The series features a range of speakers, including representatives from community organizations, technical experts, academic researchers, and farmers – all coming together to build resilience and adaptability for small-farming operations and the agritourism industry across California during the pandemic and after.
“It's great to collaborate with other organizations and regions, to learn from each other and to broaden our networks, as we are all working to create more resilient and sustainable food systems,” said Carmen Snyder, executive director of Sonoma County Farm Trails, one of the nonprofit partners on this project.
And because of those strong partnerships, the webinar topics reflected the on-the-ground needs facing agricultural producers.
“COVID initially dramatically affected farmers' restaurant contracts, with many losing more than 80% of their accounts overnight,” Snyder said. “CSAs [Community Supported Agriculture], on the other hand, couldn't keep up with the demand, and all of our CSA members were full and had wait lists for the first time ever. Producers pivoted by creating more online stores, including pick-up and delivery options. It was a challenge for them to navigate the new technology and platforms.”
The “Online Sales Options and Methods” webinar, a partnership with the Community Alliance with Family Farmers (CAFF), provided an overview of several e-commerce marketing and online sales strategies that farmers can implement to diversify their revenue pathways and reach new customers. CAFF stressed the importance of farmers enhancing their resiliency through e-commerce.
The webinar also featured Ciara Shapiro, the owner of AM Ranch in Penn Valley, who shared her experience with online marketing and how it helped her and her husband survive the pandemic when the restaurants and farmers markets they sold to shut down. This personal and informative webinar demonstrated the effectiveness of online sales and marketing, while highlighting available resources from groups like CAFF.
The “Safe, Healthy and Successful Farm Stands” webinar was aimed at farms of all sizes and organizations that operate or advise agricultural operations using farm stands as a form of revenue. The webinar provided an outline of the rules and regulations that farm stand operators needed to follow during COVID – as well as during business-as-usual times.
It featured two guest speakers who run successful farm stands: Emmett Hopkins, the owner of Foggy River Farm in Sonoma and Reyna Yagi, the farm manager at Petaluma Bounty Farm. They shared their experiences during COVID and how they had to pivot to remain profitable and accessible within state guidelines.
Both farmers saw an increase in farm stand business during the pandemic, which Yagi attributed to the “traffic storm of people” who attended their annual plant sale fundraiser and came to participate in new farm outdoor activities and volunteer opportunities. Yagi also noted the growing number of low-income individuals who were unable to access fresh produce during the pandemic.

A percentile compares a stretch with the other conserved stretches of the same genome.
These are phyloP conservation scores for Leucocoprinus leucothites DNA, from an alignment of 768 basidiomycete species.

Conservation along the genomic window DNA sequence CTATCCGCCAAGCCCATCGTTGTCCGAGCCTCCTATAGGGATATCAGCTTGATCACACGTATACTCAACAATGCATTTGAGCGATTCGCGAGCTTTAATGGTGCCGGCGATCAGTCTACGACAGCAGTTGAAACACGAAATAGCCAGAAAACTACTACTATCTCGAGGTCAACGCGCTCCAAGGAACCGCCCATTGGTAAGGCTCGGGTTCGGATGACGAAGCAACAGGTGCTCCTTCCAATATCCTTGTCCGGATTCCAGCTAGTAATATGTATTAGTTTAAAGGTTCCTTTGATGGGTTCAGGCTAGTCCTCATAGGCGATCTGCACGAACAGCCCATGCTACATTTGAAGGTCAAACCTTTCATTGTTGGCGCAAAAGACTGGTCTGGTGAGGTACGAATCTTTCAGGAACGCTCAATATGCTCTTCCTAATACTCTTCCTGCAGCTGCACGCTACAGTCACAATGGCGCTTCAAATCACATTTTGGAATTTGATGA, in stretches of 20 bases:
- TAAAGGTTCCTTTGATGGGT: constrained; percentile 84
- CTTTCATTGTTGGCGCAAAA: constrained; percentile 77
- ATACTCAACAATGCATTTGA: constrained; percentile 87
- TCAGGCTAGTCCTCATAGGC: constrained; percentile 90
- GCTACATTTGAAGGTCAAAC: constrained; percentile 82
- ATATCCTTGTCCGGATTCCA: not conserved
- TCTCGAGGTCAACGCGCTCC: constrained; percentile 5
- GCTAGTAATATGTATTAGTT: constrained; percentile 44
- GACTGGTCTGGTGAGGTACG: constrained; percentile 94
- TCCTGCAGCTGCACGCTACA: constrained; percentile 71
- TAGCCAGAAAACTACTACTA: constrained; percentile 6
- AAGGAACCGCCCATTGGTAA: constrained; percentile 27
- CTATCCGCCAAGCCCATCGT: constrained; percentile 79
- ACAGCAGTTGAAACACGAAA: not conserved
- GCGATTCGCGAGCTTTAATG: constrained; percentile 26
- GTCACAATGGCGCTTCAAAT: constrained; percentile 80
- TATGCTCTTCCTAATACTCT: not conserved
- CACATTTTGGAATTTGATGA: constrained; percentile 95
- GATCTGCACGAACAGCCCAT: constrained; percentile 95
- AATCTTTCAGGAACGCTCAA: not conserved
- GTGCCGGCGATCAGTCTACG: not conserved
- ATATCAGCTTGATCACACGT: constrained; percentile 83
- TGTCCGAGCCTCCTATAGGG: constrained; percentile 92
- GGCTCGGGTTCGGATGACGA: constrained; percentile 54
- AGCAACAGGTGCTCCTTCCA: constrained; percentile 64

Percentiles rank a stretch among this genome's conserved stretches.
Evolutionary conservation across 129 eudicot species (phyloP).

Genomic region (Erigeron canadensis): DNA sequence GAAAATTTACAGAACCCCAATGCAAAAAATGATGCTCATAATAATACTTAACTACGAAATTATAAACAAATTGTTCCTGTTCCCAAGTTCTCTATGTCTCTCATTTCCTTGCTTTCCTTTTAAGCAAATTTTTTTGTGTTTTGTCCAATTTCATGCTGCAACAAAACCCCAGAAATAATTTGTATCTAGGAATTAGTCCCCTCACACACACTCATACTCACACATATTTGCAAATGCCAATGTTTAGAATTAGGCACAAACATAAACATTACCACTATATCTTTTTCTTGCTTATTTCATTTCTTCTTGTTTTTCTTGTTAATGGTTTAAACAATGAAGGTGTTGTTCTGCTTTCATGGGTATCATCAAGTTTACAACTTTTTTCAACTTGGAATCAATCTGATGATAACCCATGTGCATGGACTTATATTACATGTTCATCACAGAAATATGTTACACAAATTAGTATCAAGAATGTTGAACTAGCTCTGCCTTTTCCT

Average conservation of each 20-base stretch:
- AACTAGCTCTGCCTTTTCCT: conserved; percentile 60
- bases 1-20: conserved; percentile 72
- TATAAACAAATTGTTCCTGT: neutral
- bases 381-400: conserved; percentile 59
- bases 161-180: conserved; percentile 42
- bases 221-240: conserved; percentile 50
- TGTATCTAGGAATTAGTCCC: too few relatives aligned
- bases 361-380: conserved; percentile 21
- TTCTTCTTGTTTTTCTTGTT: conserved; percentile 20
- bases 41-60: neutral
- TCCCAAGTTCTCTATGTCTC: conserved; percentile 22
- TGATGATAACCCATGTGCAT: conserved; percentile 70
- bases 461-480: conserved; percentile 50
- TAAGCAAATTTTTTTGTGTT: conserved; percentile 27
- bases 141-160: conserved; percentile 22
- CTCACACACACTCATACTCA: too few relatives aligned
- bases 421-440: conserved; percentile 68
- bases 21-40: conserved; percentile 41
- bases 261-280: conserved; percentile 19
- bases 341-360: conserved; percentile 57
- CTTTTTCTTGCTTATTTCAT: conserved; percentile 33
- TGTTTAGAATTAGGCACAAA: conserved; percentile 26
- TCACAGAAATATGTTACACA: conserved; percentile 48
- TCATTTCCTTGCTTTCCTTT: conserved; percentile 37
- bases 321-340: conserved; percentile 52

The speakers' shared experiences running successful farm stands gave audience members tangible examples and real-time information on how to incorporate farm stands into their businesses.
Carmen Snyder of Sonoma County Farm Trails, which helped circulate the recorded webinars to their network of farmers and ranchers, remarked: “these webinars were extremely helpful for local producers, to get clarity on best pandemic practices during these challenging times and to learn how other producers are adapting and navigating the circumstances.”
- Author: Rachael Callahan
- Author: Cooper Limon
As summer weather approaches and schools across California end their spring sessions, farms will finally have the opportunity to begin returning their operations back to normal. On June 15th, “All counties in California, regardless of how high or low coronavirus transmission is, will be allowed to all reopen at the same time”. The state is planning on releasing updated mask-wearing policies and emergency closure plans in the case of a resurgence in Covid-19 transmission after June 15th, but in the meantime all businesses and events below the “Mega Event” description will be allowed to operate under “business as normal” procedures. Outdoor events, like the fair, that estimate over 10,000 people to attend will recommend individuals to be tested and/or vaccinated.
The cancellation of summertime staples in 2020 such as open farm days and fairs last year, took an emotional toll as traditions were disrupted and opportunities to connect were missed, as well as a financial tool as these events often serve as a fundraiser for non-profits and a sales outlet for farmers and ranchers. Happily, this summer will see the return of many beloved community events - with some new modifications to ensure safety and comfortability.